Attachmentcan be defined as the emotional connection that naturally is created amongstthe child and the caregiver by which the child can get their primary needs met.Attachment emphasizes that “in early development, the emotional and physicalneeds of a child and whether or not they are met in early development. Both John Bowlby the psychoanalystbehind the theory, and his student Mary Ainsworth, emphasized the link betweenan individual’s early experience with caregivers and the individual’s capacityto form relationships, thereby influencing many aspects of later functioning” (Venta,Shmueli-Goetz, Sharp, 2014). “Childrendevelop a secure attachment—confidence that their caregiver is accessible andhelpful when needed—if their caregiver is reliablyavailable, effective at calming them, and supportive of their efforts atexploration and independence” (Cooper, et al., 2013). Overall, itis a mental theory regarding connections amid humans that a young childrequires with at least one primary caregiver in order for development to occur naturally.
(Keller, 2013) Attachment isessential to working in early childhood because it helps us as early childhoodeducators to identify the areas, in which children need developing during themost crucial years of their lives, find the root of the problem, and solve itto ensure a healthy development in the future. There are four categories that attachment is broken down into. Tobegin, Insecure avoidant is described as a child who is in distress when thecaregiver leaves and does not acknowledge when they return. Second, insecureambivalent is when the child is upset when their caregiver leaves and is notcalmed by their reappearance.
Third, disorganized secure is the child feelingdistressed when their caregiver leaves and is happy when they return. Finally,disorganized insecure is no attaching behaviours at all and often seem uneasywhen they are with their caregiver. (Music, 2010)Ina daycare setting, through the observation of child A, I noticed they displayedcharacteristics of ambivalent attachment. In the morning I noticed the childextremely happy with their parent and had that changed instantly and becamegreatly distressed when their mother dropped them off and left them.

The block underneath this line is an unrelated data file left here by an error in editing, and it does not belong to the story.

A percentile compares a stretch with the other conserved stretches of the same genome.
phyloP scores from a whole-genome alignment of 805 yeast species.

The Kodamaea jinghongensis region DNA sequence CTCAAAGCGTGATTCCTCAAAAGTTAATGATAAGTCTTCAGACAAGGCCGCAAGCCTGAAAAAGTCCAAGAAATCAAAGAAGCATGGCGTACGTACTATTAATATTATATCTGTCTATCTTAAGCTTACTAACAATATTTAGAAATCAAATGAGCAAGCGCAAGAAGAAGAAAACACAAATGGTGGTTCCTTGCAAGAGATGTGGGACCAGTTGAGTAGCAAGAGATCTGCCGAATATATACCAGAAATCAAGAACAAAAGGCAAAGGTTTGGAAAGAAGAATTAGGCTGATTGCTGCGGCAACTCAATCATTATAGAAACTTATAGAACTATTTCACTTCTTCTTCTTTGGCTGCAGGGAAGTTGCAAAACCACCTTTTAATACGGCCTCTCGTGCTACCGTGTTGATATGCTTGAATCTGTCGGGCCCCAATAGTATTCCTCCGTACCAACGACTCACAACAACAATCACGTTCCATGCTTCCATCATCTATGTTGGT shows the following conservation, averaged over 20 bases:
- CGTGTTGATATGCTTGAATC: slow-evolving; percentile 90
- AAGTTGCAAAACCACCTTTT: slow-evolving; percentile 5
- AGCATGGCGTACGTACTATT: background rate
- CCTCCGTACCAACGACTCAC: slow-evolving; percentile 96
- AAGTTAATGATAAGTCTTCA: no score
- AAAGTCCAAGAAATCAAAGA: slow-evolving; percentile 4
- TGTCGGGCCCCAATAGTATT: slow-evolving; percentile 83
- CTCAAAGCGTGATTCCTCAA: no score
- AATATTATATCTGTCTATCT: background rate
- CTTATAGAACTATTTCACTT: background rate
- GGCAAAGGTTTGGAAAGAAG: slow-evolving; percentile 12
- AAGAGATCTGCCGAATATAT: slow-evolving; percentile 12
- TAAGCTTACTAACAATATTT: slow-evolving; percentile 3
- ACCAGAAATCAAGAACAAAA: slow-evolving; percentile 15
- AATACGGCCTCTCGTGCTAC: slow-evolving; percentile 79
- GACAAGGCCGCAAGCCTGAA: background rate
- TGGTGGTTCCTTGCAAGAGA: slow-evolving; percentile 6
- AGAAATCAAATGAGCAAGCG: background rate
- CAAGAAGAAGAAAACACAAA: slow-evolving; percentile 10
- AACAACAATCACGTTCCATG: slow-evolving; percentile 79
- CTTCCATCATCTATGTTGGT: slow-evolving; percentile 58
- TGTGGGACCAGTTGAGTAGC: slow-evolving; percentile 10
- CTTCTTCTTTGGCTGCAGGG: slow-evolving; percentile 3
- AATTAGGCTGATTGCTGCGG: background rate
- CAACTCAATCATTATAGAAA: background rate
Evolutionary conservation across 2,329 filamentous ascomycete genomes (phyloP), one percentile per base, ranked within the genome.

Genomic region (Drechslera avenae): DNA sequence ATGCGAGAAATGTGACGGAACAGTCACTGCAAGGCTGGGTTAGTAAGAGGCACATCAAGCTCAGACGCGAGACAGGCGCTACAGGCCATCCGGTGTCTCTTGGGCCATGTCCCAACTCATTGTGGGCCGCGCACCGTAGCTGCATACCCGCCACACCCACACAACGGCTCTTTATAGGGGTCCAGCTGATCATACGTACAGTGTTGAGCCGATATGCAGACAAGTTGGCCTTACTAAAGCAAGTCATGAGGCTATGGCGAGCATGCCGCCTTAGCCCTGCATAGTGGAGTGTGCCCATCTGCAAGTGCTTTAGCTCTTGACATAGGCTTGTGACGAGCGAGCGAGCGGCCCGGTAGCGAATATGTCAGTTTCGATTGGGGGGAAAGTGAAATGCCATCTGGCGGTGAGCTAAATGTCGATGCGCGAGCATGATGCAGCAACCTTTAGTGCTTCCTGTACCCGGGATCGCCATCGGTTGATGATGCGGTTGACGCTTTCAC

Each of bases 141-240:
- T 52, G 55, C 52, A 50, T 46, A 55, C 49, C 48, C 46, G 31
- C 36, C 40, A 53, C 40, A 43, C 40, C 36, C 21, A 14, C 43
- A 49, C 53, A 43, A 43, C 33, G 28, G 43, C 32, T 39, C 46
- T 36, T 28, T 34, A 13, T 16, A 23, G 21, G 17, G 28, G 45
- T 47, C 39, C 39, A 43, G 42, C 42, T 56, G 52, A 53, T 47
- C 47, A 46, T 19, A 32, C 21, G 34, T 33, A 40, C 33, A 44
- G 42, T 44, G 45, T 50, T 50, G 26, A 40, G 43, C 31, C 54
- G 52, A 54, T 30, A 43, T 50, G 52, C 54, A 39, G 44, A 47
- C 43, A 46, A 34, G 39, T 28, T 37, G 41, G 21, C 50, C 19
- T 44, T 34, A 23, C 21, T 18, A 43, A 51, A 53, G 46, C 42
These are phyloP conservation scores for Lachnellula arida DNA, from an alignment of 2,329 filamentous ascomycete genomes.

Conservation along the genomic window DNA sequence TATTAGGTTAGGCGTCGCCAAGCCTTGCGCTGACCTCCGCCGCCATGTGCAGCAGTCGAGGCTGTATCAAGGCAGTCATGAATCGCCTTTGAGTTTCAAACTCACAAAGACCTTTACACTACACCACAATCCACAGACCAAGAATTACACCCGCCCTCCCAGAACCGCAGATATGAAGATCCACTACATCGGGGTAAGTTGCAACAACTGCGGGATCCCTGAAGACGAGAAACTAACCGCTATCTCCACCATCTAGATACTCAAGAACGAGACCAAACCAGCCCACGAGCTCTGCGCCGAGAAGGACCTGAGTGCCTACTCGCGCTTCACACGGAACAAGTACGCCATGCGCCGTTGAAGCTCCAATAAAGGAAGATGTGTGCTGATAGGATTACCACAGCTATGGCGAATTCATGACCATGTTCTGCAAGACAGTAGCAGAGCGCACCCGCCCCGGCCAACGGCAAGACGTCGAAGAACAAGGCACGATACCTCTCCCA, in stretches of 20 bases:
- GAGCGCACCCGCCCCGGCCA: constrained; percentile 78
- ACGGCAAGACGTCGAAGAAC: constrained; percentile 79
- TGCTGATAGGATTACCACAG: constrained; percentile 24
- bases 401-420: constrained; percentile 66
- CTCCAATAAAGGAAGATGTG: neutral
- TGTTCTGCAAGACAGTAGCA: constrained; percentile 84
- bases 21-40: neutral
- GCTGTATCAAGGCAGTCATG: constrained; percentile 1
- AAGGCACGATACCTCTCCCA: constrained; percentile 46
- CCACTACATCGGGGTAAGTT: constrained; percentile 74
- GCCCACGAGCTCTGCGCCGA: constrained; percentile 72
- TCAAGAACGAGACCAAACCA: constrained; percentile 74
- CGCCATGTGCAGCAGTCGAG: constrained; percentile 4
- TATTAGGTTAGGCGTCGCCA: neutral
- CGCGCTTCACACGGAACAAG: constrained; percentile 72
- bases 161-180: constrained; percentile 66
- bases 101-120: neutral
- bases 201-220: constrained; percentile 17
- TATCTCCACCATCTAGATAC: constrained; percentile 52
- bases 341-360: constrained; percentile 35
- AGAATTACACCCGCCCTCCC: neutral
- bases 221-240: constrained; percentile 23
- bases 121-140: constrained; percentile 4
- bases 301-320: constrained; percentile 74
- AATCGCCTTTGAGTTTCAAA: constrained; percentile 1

The parentexplained to the child they need to leave and go to work and they will be backsoon. Following that interaction, the child immediately threw a tantrum andattempted to grab onto their mother as they began to cry and scream. Throughoutthe day, the child was able to calm down and get distracted by the teachers inthe room by reading stories, playing with Lego, and playing in the dramaticcenter with a few other class mates. As other teachers entered the classroom tohelp out and interact with the children, child A appeared to struggle withbecoming close to the teachers they did not know. Finally, when child A’s mother returned therewere no evident signs of calmness and revealed feelings of anger towards theparent. Additionally, the child continued what they were doing prior to theirmother’s arrival. The intervention I chose to put into place was to collaboratewith the primary caregivers to provide an encouraging setting for the childpaired with mood regulating activities that the child takes pleasure in such asa sensory water table because child A enjoys to swim. Iwould support the parent by recommending attending workshops either in thedaycare center or in the area, in order to increase their familiarity of childdevelopment, decrease maternal strain and develop parenting skills.
I have chosen this method because I believe itis crucial for parents to understand that the child may be acting a certain waydue to what they are exposed to at home. Attending workshops may open theireyes to what they may need improving on as a parent.